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First Up: This Is Who We Are

A Conversation with Executive and Artistic Director Gen Horiuchi

By Valerie Miller

October 16, 2020


When Covid-19 emerged earlier this year, life as we knew it as performers and artists reliant on in-person connection and communication was turned upside-down. At moments the challenges seemed almost insurmountable. However, the outpouring of love and support from our donors, subscribers, students and families provided us with the courage and resources to forge ahead. SLB Artistic Director Gen Horiuchi worked tirelessly with the Board and staff to envision what might be possible this season.  Following are some of Horiuchi’s thoughts about navigating the pandemic and creating art in our new reality.

VM: The dancers were furloughed two weeks prior to their contract ending. At that time, we didn’t know if we would have the resources to bring them back this fall, nor did we know if it would be safe to do so. What considerations went into your decision to bring the dancers back into the studios?


Horiuchi: First and foremost, we are so fortunate to live in an amazing city that values the arts. Without the support of the St. Louis community, we wouldn’t be here. So I am grateful beyond words for the support we continue to receive.


Ballet dancers must train on a continual basis in order to preserve their bodies and technique.  During the stay-at-home period, before we knew what would be possible, I provided virtual company class weekly to maintain their training and also to encourage them to keep dancing.  And it is also important to have a goal. After our campaign Dancers First launched with so many people willing to help us, we considered various financial and artistic scenarios and decided that we could bring the dancers back and start small with a virtual performance of solos and pas de deux.  We decided to present streaming performances this fall and winter so that our dancers have something to look forward to and work on during the short term. 


How are you protecting your company members? 


In daily class and rehearsal we are following the CDC and St. Louis County guidelines. We temperature-check, adhere to social distancing and have only 3-6 dancers in a studio at a time; the rest Zoom in.  We spread our classes and rehearsal times throughout the day and use all four studios.  The dancers wear masks, even while rehearsing.  It really isn’t easy.  But that’s how dedicated our artists are to their art form.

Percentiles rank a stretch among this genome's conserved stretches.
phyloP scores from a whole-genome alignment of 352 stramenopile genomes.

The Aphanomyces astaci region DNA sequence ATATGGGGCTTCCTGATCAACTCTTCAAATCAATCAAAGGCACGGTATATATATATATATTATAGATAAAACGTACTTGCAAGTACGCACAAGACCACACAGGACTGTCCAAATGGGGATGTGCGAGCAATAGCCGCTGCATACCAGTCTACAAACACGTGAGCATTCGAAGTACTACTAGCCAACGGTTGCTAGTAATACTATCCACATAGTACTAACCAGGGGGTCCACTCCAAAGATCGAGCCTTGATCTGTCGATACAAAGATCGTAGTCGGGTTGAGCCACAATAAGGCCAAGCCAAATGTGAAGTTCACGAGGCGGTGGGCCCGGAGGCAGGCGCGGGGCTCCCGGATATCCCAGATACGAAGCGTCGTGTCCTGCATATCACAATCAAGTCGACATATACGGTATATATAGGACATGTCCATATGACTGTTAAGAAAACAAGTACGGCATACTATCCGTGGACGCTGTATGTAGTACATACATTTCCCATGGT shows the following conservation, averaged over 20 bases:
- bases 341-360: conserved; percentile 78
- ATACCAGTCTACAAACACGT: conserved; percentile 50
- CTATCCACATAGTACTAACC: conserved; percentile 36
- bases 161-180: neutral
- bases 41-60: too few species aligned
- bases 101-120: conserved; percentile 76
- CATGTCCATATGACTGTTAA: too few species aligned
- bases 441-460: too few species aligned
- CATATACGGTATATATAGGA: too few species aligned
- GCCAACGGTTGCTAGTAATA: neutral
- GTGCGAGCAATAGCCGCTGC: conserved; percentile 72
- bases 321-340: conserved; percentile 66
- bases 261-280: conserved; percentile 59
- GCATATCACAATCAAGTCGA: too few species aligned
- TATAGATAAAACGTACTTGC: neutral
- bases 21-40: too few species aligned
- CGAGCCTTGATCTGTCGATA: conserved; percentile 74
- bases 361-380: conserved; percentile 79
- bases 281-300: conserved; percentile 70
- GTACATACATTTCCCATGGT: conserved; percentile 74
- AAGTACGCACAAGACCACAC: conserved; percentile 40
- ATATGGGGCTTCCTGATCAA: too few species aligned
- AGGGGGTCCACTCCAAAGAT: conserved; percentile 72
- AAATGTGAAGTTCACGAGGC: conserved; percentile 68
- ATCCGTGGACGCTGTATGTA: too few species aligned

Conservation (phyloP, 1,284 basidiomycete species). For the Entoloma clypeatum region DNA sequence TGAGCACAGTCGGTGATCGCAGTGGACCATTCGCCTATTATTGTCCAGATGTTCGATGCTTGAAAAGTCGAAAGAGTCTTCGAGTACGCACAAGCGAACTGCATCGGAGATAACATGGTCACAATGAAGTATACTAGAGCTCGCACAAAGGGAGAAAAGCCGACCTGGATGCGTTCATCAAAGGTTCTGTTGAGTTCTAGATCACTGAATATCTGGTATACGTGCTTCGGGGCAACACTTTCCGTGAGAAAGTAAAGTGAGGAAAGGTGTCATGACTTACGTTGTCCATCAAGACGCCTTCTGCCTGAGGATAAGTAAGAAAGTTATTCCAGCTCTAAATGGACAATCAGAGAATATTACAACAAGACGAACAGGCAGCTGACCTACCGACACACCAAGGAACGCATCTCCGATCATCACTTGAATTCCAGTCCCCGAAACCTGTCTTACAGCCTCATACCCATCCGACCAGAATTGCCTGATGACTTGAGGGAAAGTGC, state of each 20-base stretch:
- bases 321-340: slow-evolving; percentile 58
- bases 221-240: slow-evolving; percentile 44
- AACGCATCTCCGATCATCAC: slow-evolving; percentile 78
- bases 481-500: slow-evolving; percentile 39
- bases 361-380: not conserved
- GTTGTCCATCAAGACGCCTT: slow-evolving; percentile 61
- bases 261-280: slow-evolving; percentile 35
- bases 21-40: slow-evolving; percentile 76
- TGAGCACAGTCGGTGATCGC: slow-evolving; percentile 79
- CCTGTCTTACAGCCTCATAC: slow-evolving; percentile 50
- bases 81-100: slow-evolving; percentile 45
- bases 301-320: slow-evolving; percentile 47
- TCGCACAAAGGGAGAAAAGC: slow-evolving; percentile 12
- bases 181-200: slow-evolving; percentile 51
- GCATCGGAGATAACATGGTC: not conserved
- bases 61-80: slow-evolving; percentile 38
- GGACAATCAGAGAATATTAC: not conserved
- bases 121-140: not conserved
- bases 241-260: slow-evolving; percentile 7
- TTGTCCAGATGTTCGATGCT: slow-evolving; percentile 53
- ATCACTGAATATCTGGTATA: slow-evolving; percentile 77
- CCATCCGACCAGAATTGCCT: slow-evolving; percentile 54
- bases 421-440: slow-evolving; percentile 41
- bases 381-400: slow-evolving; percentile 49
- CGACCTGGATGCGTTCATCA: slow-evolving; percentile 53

What are the challenges of creating programming for the virtual space?


These elegant pieces will be filmed, and I certainly keep that in mind, but it doesn’t necessarily change my approach to the choreography. We are using three cameras to film This  Is Who We Are, which allows for more angles, close-ups, and creative shots. My hope is to provide a sense of intimacy for the viewer.  I am excited to see how the collaboration between choreographer, dancers and filmmaker evolves. Our videographer, Elliott Geolat, is also a dancer, and he and his partner Christopher Gibbs have been filming our performances for 10 years.  They are both very knowledgeable about ballet performance.


How did you decide on the title, This Is Who We Are?


The pandemic has actually provided an opportunity to work one-on-one with the dancers and we have established such a wonderful trust and rapport! It’s been a luxury because usually we are working with larger ensembles.  I have truly enjoyed and treasured our rehearsals.  I think the dancers feel the same.


As I was contemplating this piece, I thought, what a wonderful opportunity to uncover the special individual movement and personal qualities embodied by our company members.  We are including a smattering of interviews with the performers, so the audience will come away with a sense of who the dancers are – thus the title.


Finally, I have always wanted to create something to Bach’s French Suites and the music is perfectly suited to the concept of the piece.


Why is it important to present a season this year? With so many logistical and financial challenges, why not just take a year off?


Our Board, staff, supporters and dancers have worked very, very hard over many years to build support for ballet in St. Louis. We honor that dedication and so even when I wasn’t sure about the finances,  I really didn’t give much thought to not having a season.  I knew that somehow, we must keep moving forward and I had faith that the St. Louis community would come through. We are so grateful that has been the result! Even with no ticket sales in the near future, the support has made a season possible. 


Also - this is our dancers’ livelihood!  If we could not provide employment for these wonderful artists they would have likely gone to companies in other cities.  That would have been a terrible loss for our city – Saint Louis Ballet dancers are an amazing resource for studios and schools throughout the metropolitan region.


When artists are faced with challenges, creativity is often the result – we are natural problem solvers. I also feel strongly that it is the responsibility of arts organizations to support their artists and their audiences to stay vital and relevant during difficult times. I especially want to thank our Board, led by President Tom Voss, for their faith in our organization’s ability to weather this crisis.  And I hope everyone enjoys the new work!



This is Who We Are


Saturday, October 24, 2020 at 7:30 pm

Streaming until October 27th.


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